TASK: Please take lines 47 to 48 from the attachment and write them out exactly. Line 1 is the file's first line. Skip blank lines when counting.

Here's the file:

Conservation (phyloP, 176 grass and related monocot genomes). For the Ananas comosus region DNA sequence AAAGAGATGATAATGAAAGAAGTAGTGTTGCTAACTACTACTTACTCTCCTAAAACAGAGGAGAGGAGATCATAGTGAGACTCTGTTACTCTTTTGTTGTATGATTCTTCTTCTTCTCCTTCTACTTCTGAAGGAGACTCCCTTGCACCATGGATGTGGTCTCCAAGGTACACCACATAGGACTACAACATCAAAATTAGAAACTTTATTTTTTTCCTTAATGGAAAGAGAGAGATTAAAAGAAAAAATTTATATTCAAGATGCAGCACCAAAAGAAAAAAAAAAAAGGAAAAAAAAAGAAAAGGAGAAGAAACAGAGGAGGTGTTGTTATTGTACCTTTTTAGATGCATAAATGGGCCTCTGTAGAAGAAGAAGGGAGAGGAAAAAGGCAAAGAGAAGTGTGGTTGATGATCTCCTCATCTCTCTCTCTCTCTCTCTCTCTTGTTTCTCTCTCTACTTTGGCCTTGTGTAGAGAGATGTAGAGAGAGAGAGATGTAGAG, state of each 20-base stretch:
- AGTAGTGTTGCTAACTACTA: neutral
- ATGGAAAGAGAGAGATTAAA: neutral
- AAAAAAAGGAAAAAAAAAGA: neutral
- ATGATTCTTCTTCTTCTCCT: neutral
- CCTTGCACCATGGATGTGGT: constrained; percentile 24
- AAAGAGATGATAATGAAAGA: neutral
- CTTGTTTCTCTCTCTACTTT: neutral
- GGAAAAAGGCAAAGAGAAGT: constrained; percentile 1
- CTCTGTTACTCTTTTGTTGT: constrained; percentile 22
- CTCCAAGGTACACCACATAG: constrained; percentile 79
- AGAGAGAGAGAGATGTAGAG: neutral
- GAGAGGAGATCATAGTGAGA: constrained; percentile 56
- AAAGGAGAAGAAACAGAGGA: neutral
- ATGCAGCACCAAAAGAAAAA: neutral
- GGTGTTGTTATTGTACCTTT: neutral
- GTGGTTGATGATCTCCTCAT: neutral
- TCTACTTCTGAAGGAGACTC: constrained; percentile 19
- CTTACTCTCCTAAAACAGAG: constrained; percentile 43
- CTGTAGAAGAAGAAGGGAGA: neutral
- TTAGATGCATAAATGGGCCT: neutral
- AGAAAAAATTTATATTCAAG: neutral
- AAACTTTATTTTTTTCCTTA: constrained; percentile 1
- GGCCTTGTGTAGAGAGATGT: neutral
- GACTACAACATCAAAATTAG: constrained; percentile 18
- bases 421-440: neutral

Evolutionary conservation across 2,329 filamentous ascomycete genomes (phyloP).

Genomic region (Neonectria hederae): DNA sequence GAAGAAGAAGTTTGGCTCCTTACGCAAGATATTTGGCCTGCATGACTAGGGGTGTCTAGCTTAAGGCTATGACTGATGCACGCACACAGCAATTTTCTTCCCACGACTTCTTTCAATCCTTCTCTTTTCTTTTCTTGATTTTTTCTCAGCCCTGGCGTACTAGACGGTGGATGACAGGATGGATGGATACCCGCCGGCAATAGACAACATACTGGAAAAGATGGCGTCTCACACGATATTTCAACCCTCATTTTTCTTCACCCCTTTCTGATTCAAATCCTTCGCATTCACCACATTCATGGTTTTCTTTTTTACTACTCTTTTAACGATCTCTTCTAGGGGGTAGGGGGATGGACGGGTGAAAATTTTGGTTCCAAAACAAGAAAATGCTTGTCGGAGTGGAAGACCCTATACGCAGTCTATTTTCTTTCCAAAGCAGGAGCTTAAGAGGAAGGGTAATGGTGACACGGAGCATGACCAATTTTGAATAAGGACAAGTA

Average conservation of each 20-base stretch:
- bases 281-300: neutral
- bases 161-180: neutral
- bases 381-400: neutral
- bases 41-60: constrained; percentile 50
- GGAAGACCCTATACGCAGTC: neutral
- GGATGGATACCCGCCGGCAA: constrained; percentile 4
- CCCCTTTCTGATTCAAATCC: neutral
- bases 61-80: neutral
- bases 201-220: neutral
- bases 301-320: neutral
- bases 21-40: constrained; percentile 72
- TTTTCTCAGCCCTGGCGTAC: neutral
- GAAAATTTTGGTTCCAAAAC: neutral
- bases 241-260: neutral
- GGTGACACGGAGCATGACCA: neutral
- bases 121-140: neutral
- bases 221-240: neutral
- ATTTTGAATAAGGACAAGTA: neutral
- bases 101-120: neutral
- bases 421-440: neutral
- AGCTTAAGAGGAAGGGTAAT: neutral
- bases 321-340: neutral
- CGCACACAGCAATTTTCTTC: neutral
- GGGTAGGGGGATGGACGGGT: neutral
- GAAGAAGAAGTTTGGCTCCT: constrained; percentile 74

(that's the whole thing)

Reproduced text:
- ATTTTGAATAAGGACAAGTA: neutral
- bases 101-120: neutral